#10

What I find fascinating are place names in the Britain. You can clearly see, without looking too hard, that Welsh speaking people (well, actually the forerunner of Welsh - Brittonic) inhabited this whole island. Glasgow, Aberdeen etc in the north, and many more all over Britain. There was a great programme on S4C on this very subject by Dewi Prysor. It focused on the “Old North” (Hen Ogledd). Such a shame that Cymraeg is now only spoken in one small remaining corner (what is now Wales… and not in very much of that, either). Hence SSiW is doing such a fantastic service in helping it in it’s revival.


#11

Where are you Jason? I’m forever pointing out to my friends here in Scotland that what they call Pictish was actually Brithonic (British) and we were all one island, speaking roughly the same language with dialects… let’s face it, the differences between gogledd and de in one little country are quite large, so the differences between what was spoken in Aberdeen and Kent must have been… vast… especially as travel was a lot harder, basically depending on rivers and sea!!
from Jackie


#12

That’s a very good point, as so much trade was by sea it’s quite possible Aberdeen dialect may well have been heard in Kent or Welsh ports, but inland (mid south) where i live, i can imagine the chances were zero. It’s more than possible as little as two hundred years ago the difference in language between Newbury and Kent was greater than North/South walian is today.

I have heard it said that boat pilots that went out to guide visiting ships into southern ports could get by in up to six languages purely by osmosis because they grew up with people around from that many nations. I seem to remember around Aberdeen there is a dialect which involves a lot of Norwegian, again because of sea trade.
Cheers J.P.


#13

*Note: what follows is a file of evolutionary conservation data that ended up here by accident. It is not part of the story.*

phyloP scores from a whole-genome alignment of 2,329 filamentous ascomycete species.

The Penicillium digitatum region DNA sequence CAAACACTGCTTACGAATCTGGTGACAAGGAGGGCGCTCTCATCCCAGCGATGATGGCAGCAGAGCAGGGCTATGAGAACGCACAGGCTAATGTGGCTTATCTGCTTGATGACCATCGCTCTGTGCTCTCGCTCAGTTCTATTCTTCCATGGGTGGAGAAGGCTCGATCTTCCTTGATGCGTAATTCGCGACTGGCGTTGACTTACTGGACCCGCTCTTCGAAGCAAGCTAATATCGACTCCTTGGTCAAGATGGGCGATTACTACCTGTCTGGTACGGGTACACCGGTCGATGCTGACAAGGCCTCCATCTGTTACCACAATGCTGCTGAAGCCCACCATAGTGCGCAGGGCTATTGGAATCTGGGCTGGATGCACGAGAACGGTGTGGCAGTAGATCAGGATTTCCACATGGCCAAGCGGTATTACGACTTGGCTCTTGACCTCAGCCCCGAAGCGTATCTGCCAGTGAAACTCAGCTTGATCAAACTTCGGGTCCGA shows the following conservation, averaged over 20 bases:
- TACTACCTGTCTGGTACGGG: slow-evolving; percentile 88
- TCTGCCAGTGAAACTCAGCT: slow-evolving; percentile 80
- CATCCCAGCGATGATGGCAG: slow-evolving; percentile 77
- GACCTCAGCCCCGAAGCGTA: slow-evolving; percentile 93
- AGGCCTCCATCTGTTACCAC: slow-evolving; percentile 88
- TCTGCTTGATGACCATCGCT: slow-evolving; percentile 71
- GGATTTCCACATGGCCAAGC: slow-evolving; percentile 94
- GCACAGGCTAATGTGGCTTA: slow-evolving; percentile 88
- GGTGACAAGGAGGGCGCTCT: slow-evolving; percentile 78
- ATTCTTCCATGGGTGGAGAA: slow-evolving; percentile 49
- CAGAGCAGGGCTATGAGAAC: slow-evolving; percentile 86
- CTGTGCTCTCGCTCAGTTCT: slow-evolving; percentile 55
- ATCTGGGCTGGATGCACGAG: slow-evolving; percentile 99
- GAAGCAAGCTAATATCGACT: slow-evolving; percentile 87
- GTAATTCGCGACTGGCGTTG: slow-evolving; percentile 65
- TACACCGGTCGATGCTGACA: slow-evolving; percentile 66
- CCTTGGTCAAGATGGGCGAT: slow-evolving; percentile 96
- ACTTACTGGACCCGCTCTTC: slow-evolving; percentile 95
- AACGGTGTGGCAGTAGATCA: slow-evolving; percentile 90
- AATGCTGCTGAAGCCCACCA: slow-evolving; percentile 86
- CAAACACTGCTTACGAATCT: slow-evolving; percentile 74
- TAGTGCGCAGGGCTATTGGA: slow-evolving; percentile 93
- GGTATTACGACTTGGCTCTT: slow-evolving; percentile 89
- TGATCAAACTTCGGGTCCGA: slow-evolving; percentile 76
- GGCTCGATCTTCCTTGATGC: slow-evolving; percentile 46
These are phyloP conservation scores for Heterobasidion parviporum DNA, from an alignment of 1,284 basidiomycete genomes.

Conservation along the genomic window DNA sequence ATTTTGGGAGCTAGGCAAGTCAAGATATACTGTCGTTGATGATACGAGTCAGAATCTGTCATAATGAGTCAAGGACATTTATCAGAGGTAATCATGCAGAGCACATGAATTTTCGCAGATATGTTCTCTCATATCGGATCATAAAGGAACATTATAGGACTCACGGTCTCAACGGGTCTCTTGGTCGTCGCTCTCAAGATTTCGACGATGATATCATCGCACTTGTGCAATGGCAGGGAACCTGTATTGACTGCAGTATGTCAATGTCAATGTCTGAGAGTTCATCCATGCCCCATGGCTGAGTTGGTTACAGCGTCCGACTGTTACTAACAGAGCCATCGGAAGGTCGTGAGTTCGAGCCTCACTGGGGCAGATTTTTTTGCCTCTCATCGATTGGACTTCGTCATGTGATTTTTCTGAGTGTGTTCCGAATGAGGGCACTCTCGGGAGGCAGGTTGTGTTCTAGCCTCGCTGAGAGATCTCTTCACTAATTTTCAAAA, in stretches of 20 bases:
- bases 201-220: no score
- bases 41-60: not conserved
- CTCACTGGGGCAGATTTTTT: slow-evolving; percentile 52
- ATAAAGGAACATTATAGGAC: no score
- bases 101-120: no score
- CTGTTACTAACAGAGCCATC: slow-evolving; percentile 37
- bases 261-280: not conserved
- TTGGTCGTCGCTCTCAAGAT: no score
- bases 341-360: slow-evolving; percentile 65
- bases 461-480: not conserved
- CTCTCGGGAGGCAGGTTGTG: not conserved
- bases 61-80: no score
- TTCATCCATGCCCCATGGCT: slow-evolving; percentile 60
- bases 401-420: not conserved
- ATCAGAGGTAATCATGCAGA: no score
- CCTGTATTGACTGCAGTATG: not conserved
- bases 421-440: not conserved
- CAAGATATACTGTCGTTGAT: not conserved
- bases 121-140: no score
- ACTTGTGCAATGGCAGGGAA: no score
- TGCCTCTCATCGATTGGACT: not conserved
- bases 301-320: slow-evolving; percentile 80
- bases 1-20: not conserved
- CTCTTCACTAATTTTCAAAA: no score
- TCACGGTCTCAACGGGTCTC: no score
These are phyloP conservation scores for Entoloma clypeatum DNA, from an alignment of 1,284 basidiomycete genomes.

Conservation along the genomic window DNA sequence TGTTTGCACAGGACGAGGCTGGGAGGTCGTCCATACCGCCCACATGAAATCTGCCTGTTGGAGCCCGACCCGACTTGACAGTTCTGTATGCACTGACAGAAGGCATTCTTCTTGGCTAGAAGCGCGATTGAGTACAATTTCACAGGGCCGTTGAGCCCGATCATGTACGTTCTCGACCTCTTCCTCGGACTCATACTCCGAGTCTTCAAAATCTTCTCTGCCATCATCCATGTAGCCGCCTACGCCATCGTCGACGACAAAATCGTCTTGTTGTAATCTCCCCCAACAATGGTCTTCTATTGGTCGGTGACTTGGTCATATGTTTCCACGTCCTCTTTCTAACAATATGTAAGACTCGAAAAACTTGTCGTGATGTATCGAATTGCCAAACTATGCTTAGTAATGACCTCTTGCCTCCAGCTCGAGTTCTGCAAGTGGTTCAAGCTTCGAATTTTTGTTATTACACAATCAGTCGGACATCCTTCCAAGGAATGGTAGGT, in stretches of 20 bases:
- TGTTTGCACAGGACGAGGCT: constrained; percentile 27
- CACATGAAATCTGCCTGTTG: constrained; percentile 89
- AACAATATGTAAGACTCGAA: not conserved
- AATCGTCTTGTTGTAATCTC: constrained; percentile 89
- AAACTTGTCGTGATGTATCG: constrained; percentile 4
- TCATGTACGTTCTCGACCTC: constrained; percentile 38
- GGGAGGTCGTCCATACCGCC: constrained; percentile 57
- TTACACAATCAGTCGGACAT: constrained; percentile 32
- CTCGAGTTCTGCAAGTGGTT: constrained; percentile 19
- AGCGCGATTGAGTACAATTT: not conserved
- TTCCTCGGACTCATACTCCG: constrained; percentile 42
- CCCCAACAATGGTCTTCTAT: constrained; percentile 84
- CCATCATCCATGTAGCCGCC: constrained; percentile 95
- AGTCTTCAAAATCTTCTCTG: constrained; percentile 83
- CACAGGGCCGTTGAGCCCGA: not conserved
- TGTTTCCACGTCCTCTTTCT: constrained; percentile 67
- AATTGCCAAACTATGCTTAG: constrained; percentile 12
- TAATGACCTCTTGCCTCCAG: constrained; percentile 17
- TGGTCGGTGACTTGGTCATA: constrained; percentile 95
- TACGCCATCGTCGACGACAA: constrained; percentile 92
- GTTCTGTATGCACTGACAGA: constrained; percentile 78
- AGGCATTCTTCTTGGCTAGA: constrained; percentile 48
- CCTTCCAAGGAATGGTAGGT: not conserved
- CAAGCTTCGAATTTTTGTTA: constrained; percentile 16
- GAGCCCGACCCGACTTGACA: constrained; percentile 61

I think we’re talking about different times here? Re, placenames and what I was referring to previously… My understanding is… Back when the Romans invaded 2000 years ago the people of this island, from Lands End to John O’Groats were Brittonic speaking (from which Welsh and Cornish are the descendant languages). They called themselves the Cymro. Breton also comes from this Brittonic language via people settling over there from Cornwall. The evidence that the whole island of Britain were Brittonic speaking is retained in the place names. Glasgow, for example, means “Green hollow” in Brittonic/Welsh. (Glas, of course, now means “blue” in most Welsh, but still means ‘green’ in some areas and contexts). When the Angles and Saxons arrived they christened everyone on this island the “Welsh” (foreigners) - not just the ones in present-day “Wales”, which is merely all that is left of the Britain-wide Cyrmu heartlands. The real heartlands of Cymru was actually not what is now present-day Wales. It was actually what is now southern Scotland and northern England. The area the old Welsh Bards from 1500 years ago called the “Hen Ogledd”. Present day Wales was cut off from the Old North about 600 AD when a battle was lost in the Chester area. Those up there lost their Cymru identity and language thereafter. Around this same time the Scotti tribe from Ireland invaded the north of Britain. Their separate Celtic language (Gaelic Celtc) replaced the old language (Brittonic Celtic) and became Scottish Gaelic, and they became Scotland. As the Cornish language has now, very sadly, all but died out, Cymraeg is the last remaining trace of the old Brittonic language of this island.